Cytomegalovirus

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Cytomegalovirus
Typical "owl eye" inclusion indicating CMV infection of a lung pneumocyte[1]
Typical "owl eye" inclusion indicating CMV infection of a lung pneumocyte[1]
Virus classification
Group: Group I (dsDNA)
Order: Herpesvirales
Family: Herpesviridae
Subfamily: Betaherpesvirinae
Genus: Cytomegalovirus
Type species
Human cytomegalovirus

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This page is about microbiologic aspects of the organism(s).  For clinical aspects of the disease, see Cytomegalovirus infection .

Editor-In-Chief: C. Michael Gibson, M.S., M.D. [1]

Overview

Cytomegalovirus (from the Greek cyto-, "cell", and megalo-, "large") is a genus of viruses in the order Herpesvirales, in the family Herpesviridae, in the subfamily Betaherpesvirinae. Human and monkeys serve as natural hosts. There are currently eight species in this genus including the type species human herpesvirus 5. Diseases associated with HHV-5 include mononucleosis, and pneumonias.[2][3] It is typically abbreviated as CMV.

The species that infects humans is commonly known as human CMV (HCMV) or human herpesvirus-5 (HHV-5), and is the most studied of all cytomegaloviruses.[4] Within Herpesviridae, CMV belongs to the Betaherpesvirinae subfamily, which also includes the genera Muromegalovirus and Roseolovirus (HHV-6 and HHV-7).[5] It is related to other herpesviruses within the subfamilies of Alphaherpesvirinae that includes herpes simplex viruses (HSV)-1 and -2 and varicella-zoster virus (VZV), and the Gammaherpesvirinae subfamily that includes Epstein–Barr virus.[4]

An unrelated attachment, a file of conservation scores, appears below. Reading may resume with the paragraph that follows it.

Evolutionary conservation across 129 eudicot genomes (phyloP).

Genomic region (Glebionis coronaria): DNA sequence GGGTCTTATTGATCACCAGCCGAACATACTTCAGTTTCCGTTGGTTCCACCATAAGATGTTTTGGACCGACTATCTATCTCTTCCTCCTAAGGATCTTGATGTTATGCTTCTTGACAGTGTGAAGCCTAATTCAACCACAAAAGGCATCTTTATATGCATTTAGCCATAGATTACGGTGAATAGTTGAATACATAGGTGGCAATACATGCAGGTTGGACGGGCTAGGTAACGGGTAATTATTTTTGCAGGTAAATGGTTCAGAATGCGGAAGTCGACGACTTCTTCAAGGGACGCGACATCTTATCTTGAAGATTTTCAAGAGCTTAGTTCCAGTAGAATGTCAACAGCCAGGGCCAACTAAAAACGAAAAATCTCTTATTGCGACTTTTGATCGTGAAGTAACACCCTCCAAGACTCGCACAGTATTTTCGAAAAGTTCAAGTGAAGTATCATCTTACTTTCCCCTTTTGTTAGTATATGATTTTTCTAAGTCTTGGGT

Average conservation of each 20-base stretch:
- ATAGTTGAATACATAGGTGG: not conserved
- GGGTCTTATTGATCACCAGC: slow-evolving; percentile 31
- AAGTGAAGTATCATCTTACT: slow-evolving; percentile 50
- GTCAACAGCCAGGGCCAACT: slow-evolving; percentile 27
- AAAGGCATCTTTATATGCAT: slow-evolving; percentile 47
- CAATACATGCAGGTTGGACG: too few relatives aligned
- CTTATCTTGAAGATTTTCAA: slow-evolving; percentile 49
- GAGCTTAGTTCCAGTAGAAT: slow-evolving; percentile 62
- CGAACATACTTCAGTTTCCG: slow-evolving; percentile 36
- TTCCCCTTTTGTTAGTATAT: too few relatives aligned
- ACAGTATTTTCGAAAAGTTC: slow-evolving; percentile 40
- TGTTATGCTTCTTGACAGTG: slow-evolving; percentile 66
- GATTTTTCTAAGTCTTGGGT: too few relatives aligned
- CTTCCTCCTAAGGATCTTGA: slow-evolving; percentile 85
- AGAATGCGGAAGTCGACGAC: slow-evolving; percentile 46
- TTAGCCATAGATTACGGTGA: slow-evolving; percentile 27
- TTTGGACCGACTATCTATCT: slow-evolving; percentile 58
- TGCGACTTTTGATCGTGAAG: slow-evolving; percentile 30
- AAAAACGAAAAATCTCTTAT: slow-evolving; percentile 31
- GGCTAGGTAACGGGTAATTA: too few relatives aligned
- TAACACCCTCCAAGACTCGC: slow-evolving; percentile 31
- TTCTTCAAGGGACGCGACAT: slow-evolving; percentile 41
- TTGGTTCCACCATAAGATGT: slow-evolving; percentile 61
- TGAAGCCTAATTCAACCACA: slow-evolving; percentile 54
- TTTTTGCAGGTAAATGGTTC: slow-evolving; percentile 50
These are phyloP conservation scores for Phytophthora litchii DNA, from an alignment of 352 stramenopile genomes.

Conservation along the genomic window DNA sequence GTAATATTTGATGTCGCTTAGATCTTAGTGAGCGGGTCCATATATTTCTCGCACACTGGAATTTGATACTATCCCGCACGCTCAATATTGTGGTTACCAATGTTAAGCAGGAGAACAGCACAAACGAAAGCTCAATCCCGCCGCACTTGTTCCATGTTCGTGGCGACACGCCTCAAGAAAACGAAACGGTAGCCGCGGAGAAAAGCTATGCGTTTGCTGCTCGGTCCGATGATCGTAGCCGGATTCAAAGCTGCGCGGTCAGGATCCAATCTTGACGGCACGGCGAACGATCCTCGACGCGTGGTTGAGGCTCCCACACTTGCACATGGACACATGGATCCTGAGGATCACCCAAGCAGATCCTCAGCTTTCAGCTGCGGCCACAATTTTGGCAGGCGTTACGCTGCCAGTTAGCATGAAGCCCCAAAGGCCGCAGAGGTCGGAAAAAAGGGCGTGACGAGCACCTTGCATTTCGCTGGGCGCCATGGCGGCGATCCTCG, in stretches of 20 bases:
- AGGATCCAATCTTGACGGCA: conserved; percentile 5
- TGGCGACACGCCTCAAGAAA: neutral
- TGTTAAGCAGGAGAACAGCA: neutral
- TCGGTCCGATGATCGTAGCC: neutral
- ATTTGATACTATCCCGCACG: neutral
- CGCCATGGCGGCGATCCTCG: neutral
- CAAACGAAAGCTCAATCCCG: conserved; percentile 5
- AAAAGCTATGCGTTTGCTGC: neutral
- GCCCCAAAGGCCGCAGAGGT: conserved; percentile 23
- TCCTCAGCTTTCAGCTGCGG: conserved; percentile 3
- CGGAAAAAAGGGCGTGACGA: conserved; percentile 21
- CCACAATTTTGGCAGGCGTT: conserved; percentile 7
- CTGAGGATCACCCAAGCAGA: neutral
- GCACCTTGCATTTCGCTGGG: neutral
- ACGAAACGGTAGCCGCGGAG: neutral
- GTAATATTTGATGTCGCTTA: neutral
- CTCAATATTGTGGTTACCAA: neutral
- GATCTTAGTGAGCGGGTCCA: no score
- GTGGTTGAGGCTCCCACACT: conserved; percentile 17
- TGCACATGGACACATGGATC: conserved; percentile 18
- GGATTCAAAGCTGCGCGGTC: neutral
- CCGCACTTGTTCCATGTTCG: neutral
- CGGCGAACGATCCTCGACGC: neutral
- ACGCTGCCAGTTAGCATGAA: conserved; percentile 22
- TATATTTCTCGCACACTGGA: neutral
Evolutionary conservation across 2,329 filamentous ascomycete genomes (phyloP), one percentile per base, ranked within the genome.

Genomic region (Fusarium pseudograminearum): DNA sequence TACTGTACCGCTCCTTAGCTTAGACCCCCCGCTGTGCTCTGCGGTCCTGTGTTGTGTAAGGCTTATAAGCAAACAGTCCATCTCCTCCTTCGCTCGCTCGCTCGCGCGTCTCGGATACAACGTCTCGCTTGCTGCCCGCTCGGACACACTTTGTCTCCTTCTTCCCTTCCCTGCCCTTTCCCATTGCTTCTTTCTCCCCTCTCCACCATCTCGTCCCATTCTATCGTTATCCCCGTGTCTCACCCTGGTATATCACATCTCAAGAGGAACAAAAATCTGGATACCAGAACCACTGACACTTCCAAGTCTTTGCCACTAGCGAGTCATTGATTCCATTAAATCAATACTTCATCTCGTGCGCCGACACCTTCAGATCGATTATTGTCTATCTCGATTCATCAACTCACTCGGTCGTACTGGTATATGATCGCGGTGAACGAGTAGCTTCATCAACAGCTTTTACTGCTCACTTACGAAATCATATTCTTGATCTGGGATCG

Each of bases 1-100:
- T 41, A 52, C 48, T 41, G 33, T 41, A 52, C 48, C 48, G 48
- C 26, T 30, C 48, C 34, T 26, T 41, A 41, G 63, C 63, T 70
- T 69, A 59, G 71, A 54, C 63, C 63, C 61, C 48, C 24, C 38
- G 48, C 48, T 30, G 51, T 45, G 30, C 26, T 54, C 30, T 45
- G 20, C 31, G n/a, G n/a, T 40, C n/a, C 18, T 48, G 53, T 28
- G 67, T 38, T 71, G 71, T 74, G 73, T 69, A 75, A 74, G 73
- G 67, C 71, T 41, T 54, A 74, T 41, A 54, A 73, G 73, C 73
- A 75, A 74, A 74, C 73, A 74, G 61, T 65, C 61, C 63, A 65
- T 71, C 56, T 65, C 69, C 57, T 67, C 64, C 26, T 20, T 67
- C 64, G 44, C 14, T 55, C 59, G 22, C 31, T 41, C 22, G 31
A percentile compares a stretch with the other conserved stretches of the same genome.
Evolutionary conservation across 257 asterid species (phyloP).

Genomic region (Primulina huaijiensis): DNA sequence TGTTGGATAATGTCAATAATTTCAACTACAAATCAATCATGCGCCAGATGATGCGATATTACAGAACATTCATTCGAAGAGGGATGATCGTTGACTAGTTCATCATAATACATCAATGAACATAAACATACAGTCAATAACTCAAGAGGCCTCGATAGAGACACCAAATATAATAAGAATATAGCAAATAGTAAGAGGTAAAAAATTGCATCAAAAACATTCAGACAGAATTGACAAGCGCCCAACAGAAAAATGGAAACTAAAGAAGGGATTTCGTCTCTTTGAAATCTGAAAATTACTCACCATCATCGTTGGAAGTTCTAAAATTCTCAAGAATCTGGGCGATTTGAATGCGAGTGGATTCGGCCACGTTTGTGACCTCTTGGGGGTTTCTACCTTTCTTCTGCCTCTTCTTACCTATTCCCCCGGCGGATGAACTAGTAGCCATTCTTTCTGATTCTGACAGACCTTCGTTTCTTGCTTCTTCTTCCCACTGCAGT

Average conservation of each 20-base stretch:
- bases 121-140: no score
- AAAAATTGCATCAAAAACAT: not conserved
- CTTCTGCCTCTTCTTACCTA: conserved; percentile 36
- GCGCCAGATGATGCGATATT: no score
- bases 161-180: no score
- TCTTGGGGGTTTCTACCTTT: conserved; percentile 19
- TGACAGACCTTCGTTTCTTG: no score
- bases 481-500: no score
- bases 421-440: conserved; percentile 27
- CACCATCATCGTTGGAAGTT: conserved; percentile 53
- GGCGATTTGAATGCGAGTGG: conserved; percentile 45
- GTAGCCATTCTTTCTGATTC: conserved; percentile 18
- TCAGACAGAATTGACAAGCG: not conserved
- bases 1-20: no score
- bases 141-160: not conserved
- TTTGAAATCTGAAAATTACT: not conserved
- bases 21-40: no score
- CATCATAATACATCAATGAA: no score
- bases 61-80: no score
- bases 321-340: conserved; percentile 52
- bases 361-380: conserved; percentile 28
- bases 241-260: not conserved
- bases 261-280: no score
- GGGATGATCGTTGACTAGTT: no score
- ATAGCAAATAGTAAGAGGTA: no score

All herpesviruses share a characteristic ability to remain latent within the body over long periods. Although they may be found throughout the body, CMV infections are frequently associated with the salivary glands in humans and other mammals.[5] Other CMV viruses are found in several mammal species, but species isolated from animals differ from HCMV in terms of genomic structure, and have not been reported to cause human disease.

Taxonomy

Group: dsDNA
Order:Herpesvirales

Family: Herpesviridae
Sub-Family: Betaherpesvirinae
Genus: Cytomegalovirus
Species:
  • Aotine herpesvirus 1
  • Cebine herpesvirus 1
  • Cercopithecine herpesvirus 5
  • Human herpesvirus 5>
  • Macacine herpesvirus 3
  • Panine herpesvirus 2
  • Papiine herpesvirus 3
  • Saimiriine herpesvirus 4


Species

Classified Cytomegaloviruses
Scientific Name Host Common Name

Human herpesvirus 5 (HHV-5)
Cercopithecine herpesvirus 5 (CeHV-5)
Cercopithecine herpesvirus 8 (CeHV-8)
Panine herpesvirus 2 (PoHV-2)
Pongine herpesvirus 4 (PoHV-4)
Aotine herpesvirus 1 (AoHV-1)—tentative classification
Aotine herpesvirus 3 (AoHV-3)—tentative classification

Human
African green monkey
Rhesus monkey
Chimpanzee
Orangutan
Night monkey
"

Human CMV (HCMV)
Simian CMV (SCCMV)
Rhesus CMV (RhCMV)
Chimpanzee CMV (CCMV)
"
Herpesvirus aotus 1
Herpesvirus aotus 3